Bossmen: Muddy Waters and Bill Monroe
American Roots Music Symposium
September 12 and 13, 2014
The American Roots Music program at Berklee College of Music is proud to announce its second symposium, Bossmen: Muddy Waters and Bill Monroe. Infused with the innovation and creativity that is focal to Berklee’s identity, this intimate event will feature scholarly presentations, lively panel discussions, experimental format sessions, and world-class performances.
The blues is the great aquifer that runs underneath all American music. This symposium will examine the life and works of blues-drenched American titans Muddy Waters and Bill Monroe in terms of their similarities and their differences. Of course, their most important similarity is that both men helped create and define particular blues-derived idioms: bluegrass, in the case of Bill Monroe, and Chicago blues, in the case of Muddy Waters.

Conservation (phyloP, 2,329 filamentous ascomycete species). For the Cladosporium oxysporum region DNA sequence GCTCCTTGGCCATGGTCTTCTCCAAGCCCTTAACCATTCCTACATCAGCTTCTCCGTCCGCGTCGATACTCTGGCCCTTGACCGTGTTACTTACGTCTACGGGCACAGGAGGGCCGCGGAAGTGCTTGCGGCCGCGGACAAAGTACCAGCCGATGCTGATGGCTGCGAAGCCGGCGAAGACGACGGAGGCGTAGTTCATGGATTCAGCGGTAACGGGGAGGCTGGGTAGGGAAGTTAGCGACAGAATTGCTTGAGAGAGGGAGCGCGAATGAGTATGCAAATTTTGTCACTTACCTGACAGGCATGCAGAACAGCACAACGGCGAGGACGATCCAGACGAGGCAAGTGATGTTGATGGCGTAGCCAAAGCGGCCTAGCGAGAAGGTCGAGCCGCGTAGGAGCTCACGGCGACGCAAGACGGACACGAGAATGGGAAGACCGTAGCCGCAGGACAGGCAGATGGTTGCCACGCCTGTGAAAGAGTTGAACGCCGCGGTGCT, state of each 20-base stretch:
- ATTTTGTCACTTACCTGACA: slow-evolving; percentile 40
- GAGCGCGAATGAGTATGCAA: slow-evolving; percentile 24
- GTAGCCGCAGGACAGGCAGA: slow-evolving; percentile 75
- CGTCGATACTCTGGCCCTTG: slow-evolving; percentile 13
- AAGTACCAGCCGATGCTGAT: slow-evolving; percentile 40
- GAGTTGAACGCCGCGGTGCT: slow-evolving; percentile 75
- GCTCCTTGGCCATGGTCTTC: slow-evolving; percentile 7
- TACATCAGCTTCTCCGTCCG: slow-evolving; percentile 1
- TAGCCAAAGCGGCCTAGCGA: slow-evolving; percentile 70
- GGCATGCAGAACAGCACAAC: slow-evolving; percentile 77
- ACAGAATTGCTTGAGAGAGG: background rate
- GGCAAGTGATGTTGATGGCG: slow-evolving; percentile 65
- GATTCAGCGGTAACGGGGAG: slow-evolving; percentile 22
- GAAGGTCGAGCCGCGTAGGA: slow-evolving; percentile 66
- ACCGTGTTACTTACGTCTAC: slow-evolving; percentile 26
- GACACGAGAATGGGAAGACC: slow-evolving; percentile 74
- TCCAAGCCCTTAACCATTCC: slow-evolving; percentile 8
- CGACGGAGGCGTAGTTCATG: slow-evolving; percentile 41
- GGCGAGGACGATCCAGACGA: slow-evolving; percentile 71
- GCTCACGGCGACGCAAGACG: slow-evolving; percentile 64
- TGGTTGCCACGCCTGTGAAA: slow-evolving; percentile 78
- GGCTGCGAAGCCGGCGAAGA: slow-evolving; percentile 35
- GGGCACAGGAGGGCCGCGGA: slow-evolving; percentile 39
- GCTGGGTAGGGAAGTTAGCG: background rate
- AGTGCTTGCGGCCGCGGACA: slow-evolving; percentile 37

In an effort to explore the comparison of these two individuals from multiple angles, this symposium will broach a variety of topics including the blues genre as a root of all American music styles; the musical worlds of bluegrass and Chicago blues; the intersection of black and white music in America; the power of individual personality in shaping musical style; the effect of technology on the creation and dissemination of American music; the effect of migration to big cities on rural musicians; and others relating to relevant social, cultural, historical, and musical issues.
The idea for this symposium was inspired by Jim Rooney's book Bossmen: Bill Monroe and Muddy Waters. We look forward to Mr. Rooney's participation in the event, and thank him for the book and the idea.